Come, Look at Sodom
“Abraham went early in the morning to the place where he had stood before the Lord. And he looked down toward Sodom and Gomorrah and toward all the land of the valley, and he looked and, behold, the smoke of the land went up like the smoke of a furnace.
“So it was that, when God destroyed the cities of the valley, God remembered Abraham and sent Lot out of the midst of the overthrow when he overthrew the cities in which Lot had lived.”
The Bible is hard on pride. Pride is the pathway to destruction [Proverbs 16:18]; the Lord simply hates it [Proverbs 8:13]. Obviously, I am speaking only of what may be called “normal” pride—the pride one takes in enviable capabilities or in praiseworthy achievements. However, an astonishing new form of pride has strutted onto the scene of modern life—pride in the abnormal, pride in the defective, pride in what is deviant.
Type “gay pride” into any Internet search engine and you will find a plethora of sites that promote the perspective that deviance merits pride. However, a Christian need observe but a single “gay pride” parade to establish the foolishness of attempting to take satisfaction in the open promotion of what is abnormal and dishonourable. Such parades exhibit and celebrate debauchery. Though politicians speak of these events as “colourful,” it is instructive to note that television news shows will not provide full coverage—the images are too revolting, or perhaps they are too damaging to the media’s commitment to promote the homosexual lifestyle as fun and normal. Perhaps such events draw people willing to spend money in the communities hosting the events, but we should ask at what cost the events are hosted. The moral declension attending the events may cost more than the communities wish to pay.
Undoubtedly, there is great sadness for those enmeshed in the gay pride movement. Men and women have felt the sting of social disapproval, and undoubtedly they have felt the sharp pangs of conscience. Trapped by their own choice, they labour to assure themselves and the community that the lifestyle they have chosen is defensible, even wonderful. It is a pitiful spectacle, but it is not benign, for in the rush to justify themselves, adherents to the movement trample standards of human decency and well-being as outlined in the Bible.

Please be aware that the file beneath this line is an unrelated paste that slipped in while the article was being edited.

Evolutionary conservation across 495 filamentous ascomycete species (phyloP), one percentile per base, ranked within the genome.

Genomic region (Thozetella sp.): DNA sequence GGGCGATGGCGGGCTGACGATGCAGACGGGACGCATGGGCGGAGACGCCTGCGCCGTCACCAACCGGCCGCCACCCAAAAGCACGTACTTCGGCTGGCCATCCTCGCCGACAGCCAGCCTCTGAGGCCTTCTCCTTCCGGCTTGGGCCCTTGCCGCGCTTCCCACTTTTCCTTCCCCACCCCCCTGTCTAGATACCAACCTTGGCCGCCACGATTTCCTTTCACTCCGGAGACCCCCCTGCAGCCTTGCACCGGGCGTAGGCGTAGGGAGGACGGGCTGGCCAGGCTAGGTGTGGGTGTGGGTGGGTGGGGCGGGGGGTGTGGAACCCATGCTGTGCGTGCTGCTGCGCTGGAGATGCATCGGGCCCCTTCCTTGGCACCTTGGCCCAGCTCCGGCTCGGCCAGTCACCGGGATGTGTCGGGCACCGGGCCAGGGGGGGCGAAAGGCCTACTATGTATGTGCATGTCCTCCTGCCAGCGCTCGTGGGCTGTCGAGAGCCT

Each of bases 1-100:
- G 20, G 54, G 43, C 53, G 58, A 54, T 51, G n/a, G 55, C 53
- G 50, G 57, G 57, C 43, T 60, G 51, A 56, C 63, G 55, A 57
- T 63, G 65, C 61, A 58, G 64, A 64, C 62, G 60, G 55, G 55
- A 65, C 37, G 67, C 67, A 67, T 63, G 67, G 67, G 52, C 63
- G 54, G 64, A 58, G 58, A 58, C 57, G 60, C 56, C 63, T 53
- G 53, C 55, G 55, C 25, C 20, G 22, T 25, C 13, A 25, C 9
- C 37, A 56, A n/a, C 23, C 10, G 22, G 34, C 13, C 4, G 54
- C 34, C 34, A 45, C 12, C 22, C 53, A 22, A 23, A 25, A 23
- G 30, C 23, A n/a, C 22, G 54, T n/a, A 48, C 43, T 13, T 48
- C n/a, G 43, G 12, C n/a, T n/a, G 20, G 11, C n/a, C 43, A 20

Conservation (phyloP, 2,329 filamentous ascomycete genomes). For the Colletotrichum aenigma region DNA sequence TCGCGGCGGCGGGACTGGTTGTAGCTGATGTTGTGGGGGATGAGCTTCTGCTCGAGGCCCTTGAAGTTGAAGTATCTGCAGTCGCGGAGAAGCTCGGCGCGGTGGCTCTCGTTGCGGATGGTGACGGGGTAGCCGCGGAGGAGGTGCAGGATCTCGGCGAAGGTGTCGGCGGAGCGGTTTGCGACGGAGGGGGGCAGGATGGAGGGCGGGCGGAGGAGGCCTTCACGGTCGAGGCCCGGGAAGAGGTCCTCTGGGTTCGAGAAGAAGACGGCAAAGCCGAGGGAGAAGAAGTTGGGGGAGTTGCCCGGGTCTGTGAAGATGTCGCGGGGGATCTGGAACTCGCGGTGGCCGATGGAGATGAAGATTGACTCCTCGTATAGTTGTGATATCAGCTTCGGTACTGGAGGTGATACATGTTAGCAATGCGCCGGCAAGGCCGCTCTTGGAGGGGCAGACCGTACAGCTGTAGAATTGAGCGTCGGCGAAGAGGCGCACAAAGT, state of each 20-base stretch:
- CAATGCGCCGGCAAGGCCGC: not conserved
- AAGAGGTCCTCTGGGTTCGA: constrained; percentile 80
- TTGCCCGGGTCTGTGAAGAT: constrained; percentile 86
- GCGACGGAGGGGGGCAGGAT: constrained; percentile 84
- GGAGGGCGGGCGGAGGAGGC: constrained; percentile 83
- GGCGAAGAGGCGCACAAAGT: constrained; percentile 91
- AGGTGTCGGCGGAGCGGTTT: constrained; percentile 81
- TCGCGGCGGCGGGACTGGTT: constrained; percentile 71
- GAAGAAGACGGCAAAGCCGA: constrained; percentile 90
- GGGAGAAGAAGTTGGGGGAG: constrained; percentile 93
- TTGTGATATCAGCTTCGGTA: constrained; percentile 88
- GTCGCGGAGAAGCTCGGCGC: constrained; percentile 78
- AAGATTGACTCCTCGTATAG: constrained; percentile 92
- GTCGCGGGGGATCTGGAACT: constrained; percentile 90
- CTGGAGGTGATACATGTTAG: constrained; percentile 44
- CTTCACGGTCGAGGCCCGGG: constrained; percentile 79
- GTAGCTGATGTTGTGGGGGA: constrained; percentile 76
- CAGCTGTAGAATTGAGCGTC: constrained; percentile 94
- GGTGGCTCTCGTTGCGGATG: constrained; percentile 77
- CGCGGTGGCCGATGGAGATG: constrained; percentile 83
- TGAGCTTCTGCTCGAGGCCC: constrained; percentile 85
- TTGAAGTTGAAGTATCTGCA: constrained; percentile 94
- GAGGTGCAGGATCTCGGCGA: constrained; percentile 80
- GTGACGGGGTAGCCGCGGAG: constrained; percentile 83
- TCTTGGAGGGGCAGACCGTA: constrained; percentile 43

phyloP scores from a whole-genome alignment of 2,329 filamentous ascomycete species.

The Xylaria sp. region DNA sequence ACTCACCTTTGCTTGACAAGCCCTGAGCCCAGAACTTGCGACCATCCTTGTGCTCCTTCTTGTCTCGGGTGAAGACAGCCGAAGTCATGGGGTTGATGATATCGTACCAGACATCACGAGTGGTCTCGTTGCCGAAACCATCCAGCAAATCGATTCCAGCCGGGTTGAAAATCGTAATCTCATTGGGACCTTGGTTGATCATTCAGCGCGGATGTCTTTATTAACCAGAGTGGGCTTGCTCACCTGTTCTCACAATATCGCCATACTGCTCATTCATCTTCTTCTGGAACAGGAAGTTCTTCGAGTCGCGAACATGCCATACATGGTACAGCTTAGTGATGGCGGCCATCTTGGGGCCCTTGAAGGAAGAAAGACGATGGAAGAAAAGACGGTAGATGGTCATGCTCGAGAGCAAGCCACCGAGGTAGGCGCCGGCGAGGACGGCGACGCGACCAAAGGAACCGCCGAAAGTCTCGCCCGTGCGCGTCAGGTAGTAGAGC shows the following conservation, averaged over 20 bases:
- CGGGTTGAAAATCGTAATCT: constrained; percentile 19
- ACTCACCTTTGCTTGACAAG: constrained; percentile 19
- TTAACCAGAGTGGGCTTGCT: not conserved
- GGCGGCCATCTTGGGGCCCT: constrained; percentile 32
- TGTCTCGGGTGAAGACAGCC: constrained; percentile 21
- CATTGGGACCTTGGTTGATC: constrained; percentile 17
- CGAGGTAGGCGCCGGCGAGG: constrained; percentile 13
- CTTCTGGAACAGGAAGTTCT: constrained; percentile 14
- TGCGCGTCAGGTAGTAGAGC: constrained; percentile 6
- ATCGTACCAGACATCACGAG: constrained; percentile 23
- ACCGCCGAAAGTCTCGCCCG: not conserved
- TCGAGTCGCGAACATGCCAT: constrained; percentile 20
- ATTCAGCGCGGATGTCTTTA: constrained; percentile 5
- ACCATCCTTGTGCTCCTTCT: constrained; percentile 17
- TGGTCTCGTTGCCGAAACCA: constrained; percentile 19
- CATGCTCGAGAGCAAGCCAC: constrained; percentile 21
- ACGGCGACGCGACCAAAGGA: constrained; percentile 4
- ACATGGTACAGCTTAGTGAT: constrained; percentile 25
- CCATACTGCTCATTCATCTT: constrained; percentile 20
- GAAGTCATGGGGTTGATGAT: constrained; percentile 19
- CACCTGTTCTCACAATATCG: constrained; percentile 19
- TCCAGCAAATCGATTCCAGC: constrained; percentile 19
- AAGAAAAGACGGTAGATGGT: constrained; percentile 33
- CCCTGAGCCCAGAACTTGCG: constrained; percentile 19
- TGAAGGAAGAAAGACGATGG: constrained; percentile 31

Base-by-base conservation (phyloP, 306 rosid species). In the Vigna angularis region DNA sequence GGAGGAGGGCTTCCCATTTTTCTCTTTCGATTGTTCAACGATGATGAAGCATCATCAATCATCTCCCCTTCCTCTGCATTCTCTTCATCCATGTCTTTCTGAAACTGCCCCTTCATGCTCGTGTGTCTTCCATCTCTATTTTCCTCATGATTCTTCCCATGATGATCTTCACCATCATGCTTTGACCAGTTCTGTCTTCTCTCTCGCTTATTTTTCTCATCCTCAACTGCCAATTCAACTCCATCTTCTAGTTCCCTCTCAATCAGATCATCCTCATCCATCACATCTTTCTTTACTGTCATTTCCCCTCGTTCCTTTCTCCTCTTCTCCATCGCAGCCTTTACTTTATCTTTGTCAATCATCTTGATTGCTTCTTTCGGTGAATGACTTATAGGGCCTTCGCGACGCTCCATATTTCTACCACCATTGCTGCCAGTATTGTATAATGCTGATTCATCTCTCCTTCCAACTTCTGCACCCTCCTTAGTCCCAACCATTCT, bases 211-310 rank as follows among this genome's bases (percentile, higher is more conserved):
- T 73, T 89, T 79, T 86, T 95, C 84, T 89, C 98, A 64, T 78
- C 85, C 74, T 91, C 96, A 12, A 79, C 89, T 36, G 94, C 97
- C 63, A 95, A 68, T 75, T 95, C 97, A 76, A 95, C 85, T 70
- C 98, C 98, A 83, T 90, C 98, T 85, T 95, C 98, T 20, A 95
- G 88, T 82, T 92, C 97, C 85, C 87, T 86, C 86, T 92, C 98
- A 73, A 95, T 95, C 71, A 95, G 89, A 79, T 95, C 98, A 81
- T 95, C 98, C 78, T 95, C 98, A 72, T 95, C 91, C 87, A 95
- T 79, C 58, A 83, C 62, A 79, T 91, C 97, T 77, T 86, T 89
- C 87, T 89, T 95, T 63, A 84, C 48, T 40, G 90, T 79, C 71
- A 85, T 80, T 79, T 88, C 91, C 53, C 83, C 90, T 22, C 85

Since “gay pride” appears to have had such overwhelming success, should we be surprised that there now exist movements for “mad pride,” born when mentally ill people visited a “gay pride” festival? Since “gay pride” demands that we treat the abnormal as normal and healthy, it should not be surprising that people with mental illness demand that we treat them as normal and healthy instead of attempting to treat their illness.
Increasingly, people exalt their deviance, insisting that everyone be coerced into treating their abnormal behaviour as normal. Already, we have a “fat pride” movement. And though I certainly encourage people to accept themselves and their body shape, it is not at all evident that taking pride in our imperfections is wise or healthy. I have also recently discovered a movement promoting “pagan pride.” I suppose it is only a matter of time before we have “pride pride.”
The Bible warns:
“Pride goes before destruction,
and a haughty spirit before a fall.”
Of course, the Bible here addresses what we think of as “normal” pride. This biblical truth holds for an individual, for a nation, or even for a congregation. By extension, it would be appropriate to say that pride in the aberrant or bizarre is the expression of the destruction and the fall to which the Bible points; it is a sign that the collapse is already under way.
Looking upon modern culture as it implodes from the growing encrustation of evil, the question must be raised, “How shall the godly respond to the collapse of society?” Viewing the condition of many religious organisations that present themselves as repositories of righteous, godly people may are moved to ask how they should act as the inevitable implosion takes place. The question is one that was raised long ago when the Psalmist asked,
“When the foundations are destroyed,
what can the godly accomplish?”